Ahead of the president’s trip to the Summit of the Americas this weekend, Gallup reports that Latin America is losing faith in President Obama. Specifically, the Gallup shows that only 24 percent of respondents in Latin American countries now believe Obama will strengthen ties between Latin America and the U.S.—in 2009, by contrast, that number was 43 percent.
“Gallup studies suggest that people in many Latin American countries do not believe Obama has strengthened the mutually beneficial relationships he pledged to pursue at the 2009 Summit of the Americas,” the report reads. “Obama will need to convince a highly skeptical audience that the U.S. is serious about its key commitments to Latin America.”
Nevertheless, the Obama administration continues to tout a “new chapter of engagement” between the United States and Latin America. Just yesterday, White House deputy national security Adviser Ben Rhodes—in a conference call with reporters—claimed that “Over the course of the last three years, President Obama has significantly bolstered the image of the United States in the region.” According to Rhodes, “U.S. leadership in survey after survey is far more welcomed and respected throughout the Americas.”
The administration may consider international politics a popularity contest, but that is deeply mistaken.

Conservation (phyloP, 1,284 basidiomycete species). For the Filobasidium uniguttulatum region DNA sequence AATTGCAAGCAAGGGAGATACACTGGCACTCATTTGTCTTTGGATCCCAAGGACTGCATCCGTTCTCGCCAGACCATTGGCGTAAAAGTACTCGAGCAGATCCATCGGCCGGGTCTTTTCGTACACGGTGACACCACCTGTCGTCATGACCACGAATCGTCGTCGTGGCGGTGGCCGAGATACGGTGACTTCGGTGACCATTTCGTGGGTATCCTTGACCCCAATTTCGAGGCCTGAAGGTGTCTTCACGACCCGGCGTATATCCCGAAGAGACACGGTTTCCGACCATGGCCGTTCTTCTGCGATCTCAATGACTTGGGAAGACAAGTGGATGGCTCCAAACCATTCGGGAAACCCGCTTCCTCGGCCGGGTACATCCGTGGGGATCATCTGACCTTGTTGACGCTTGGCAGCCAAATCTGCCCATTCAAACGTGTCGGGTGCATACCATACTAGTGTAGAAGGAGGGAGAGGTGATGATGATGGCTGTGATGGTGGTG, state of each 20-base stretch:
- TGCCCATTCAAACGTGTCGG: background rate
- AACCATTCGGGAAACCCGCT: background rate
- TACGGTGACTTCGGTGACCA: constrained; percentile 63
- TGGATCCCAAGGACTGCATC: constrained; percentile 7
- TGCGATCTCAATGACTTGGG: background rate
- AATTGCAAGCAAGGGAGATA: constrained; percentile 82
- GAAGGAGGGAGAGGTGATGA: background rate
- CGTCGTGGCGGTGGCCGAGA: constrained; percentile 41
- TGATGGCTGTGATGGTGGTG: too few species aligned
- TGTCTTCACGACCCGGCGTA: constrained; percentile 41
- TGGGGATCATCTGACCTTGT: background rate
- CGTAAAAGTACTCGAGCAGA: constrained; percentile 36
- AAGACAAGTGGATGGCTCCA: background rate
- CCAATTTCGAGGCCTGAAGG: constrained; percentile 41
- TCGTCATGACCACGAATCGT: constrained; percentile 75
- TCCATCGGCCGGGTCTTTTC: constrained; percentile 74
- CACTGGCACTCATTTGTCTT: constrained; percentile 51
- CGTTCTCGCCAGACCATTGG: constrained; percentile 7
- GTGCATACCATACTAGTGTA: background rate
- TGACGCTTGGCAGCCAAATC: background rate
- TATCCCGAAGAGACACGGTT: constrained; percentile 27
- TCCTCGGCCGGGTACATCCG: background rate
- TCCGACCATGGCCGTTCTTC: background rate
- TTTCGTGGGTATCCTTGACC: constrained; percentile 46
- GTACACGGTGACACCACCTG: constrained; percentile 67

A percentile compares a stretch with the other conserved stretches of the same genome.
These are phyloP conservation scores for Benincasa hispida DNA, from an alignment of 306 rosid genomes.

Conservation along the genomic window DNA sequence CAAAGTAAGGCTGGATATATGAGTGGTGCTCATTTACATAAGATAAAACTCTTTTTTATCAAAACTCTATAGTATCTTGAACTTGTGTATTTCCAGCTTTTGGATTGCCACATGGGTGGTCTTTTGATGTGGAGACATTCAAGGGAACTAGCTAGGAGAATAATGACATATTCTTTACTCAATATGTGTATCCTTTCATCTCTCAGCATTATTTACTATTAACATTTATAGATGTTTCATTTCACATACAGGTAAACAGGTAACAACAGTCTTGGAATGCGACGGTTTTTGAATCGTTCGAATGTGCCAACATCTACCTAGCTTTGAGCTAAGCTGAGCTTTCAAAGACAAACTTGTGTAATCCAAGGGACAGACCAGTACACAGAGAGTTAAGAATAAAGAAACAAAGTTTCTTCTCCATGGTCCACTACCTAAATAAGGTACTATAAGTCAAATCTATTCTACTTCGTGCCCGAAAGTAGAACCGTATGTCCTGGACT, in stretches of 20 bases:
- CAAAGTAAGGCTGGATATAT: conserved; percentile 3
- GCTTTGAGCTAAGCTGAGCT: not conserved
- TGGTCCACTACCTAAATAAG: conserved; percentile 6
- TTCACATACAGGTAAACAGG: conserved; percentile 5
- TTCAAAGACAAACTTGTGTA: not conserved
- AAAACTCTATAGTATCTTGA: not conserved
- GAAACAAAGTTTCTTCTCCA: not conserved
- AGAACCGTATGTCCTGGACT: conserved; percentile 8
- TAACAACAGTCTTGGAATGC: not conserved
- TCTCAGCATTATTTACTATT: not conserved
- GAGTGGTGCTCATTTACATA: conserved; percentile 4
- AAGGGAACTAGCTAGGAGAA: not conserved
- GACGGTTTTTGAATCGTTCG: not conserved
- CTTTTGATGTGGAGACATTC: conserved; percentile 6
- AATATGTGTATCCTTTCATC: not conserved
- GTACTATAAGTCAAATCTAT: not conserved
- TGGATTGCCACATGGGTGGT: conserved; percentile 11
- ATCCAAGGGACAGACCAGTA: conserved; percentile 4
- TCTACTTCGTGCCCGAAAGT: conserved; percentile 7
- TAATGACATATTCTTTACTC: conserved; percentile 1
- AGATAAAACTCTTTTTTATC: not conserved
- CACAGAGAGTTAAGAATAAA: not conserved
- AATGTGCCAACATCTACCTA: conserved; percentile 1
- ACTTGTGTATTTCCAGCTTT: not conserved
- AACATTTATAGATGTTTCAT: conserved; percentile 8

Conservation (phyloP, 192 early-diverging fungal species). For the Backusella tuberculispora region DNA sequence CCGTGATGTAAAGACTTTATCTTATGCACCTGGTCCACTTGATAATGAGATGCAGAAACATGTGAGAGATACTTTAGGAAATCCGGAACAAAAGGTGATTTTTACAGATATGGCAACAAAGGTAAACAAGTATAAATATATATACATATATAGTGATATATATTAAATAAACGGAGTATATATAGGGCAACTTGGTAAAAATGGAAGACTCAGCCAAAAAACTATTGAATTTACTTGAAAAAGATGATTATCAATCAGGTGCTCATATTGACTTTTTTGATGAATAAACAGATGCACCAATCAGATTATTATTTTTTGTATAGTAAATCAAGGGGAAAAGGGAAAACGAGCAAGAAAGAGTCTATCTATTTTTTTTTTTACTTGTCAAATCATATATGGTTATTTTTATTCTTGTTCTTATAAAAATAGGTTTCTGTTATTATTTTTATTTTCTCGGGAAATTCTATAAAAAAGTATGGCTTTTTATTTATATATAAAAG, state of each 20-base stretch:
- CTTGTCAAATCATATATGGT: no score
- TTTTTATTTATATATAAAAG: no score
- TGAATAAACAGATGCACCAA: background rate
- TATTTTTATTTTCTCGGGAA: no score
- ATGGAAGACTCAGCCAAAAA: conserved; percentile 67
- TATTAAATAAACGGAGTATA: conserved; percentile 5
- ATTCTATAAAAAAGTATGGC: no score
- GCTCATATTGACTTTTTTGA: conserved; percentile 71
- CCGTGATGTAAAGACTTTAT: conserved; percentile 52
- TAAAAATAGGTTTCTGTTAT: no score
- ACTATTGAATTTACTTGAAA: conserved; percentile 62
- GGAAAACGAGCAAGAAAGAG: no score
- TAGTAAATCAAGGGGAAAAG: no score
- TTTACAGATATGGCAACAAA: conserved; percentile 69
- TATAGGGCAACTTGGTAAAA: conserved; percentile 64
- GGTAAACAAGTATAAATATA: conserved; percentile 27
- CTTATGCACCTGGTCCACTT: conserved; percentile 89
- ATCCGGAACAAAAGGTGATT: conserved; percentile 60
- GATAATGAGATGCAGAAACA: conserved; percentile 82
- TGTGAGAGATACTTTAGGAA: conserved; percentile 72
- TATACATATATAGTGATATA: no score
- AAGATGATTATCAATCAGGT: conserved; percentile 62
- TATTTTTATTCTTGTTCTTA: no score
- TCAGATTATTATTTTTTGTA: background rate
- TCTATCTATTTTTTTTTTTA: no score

Indeed, President Obama’s new era of “engagement” with the region has yielded few—if any—tangible results. The administration has failed to defend democracy and the rule of law, failed to standby regional allies and friends, and failed to put forward concrete proposals to tackle the region’s most difficult security challenges.
The administration’s only success—passage of free trade agreements with Colombia and Panama—were hardly that. Both deals were signed under the Bush administration and were ready for congressional approval on Obama’s first day in office, but the White House—at the behest of union allies—stalled for two and a half years. The administration’s delay deprived U.S. corporations of important business opportunities and greatly damaged America’s reputation as a free market leader.
President Bush, on the other hand, amid wars in Afghanistan and Iraq, was able to spearhead major regional initiatives while in office. As Jaime Daremblum has notes, “Bush had warm and/or productive personal relationships with several Latin American leaders, including Lula da Silva of Brazil, Ricardo Lagos of Chile, Álvaro Uribe of Colombia, Francisco Flores and Antonio Saca of El Salvador, and Alejandro Toledo of Peru.”
This weekend, President Obama has the opportunity to show he is finally willing to lead on issues in the western hemisphere. He could do so by proposing new investment and trade initiatives, recommitting the United States to Latin America’s security, and by finally speaking on behalf of the region’s beleaguered democratic movements.
Patrick Christy is a policy analyst at the Foreign Policy Initiative.